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Bone-chilling winds, throngs of rabid Green Bay Packer fans, and I rushed into Dallas on a frigid Friday night in January.

The freezing cold, a stark contrast to the seventy degrees and sunshine I left in San Diego.

The football fanatics in town for a Wild Card playoff game against the Cowboys.

Me? I traveled to my hometown to say good-bye to my buddy pal, my girlhood best friend’s husband of sixty-four years.

Janice and I touch base regularly sharing stories of travel, family, recipes, and the like. Just before Thanksgiving, she related how Frank, her devoted husband, had just planted pansies – yellow, purple, and white—in the flower beds edging the flagstone patio of their luxurious home. For her, he changed the expansive gardens each season. Vibrant fuchsias and deep red azaleas in the spring, heat-loving marigolds and zinnias in the summer, mums in the fall, and pansies each winter season.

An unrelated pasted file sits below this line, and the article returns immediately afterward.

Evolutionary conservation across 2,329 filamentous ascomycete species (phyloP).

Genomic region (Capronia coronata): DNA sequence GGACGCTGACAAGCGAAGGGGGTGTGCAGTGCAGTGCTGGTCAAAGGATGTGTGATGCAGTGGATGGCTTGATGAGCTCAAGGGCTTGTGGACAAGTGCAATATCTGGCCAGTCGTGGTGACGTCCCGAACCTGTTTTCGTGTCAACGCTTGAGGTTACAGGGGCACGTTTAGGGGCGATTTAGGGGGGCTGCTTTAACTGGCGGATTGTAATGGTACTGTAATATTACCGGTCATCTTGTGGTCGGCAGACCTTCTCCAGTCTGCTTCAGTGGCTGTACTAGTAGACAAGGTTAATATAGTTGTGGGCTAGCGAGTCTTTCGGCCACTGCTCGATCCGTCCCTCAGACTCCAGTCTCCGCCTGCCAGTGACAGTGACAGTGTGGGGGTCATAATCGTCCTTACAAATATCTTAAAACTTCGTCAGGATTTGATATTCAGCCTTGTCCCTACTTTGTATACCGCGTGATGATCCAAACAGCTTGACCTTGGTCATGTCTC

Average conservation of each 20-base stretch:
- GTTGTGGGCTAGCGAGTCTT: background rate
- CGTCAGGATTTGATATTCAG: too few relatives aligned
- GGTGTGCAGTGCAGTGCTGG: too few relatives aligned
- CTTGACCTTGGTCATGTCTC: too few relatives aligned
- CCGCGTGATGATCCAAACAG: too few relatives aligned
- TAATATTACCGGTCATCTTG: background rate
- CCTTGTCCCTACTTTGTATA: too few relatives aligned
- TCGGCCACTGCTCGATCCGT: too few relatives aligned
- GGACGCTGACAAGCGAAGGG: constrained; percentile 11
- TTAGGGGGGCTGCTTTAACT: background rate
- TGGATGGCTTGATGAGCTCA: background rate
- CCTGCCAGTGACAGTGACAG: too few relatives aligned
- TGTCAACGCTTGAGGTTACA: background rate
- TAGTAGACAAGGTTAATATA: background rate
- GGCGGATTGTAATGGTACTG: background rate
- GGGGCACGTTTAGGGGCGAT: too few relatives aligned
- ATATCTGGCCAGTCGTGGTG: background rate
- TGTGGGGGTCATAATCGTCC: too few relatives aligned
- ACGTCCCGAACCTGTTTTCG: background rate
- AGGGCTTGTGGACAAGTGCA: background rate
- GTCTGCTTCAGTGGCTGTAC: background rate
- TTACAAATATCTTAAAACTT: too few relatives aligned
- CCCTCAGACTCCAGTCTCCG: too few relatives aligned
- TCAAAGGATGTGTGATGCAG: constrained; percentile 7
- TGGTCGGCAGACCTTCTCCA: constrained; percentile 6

Frank also showered my friend with diamonds and turquoise, expensive watches, luxury travel, exquisite surroundings, and unending acts of service.

She rarely filled her tank with gasoline.

These two have been a constant in my life since their first meeting her freshman year at North Texas University in Denton. I had opted to go west to Texas Technological University in Lubbock. Our first Thanksgiving home, she blushed as she talked about this cute guy she’d met.

Janice and Frank married and stayed in Dallas, living together in half a dozen homes, all within a ten-mile range of the homes they grew up in; I have lived in thirty-eight different homes in seventeen different cities, several multiple times. Dallas to name one.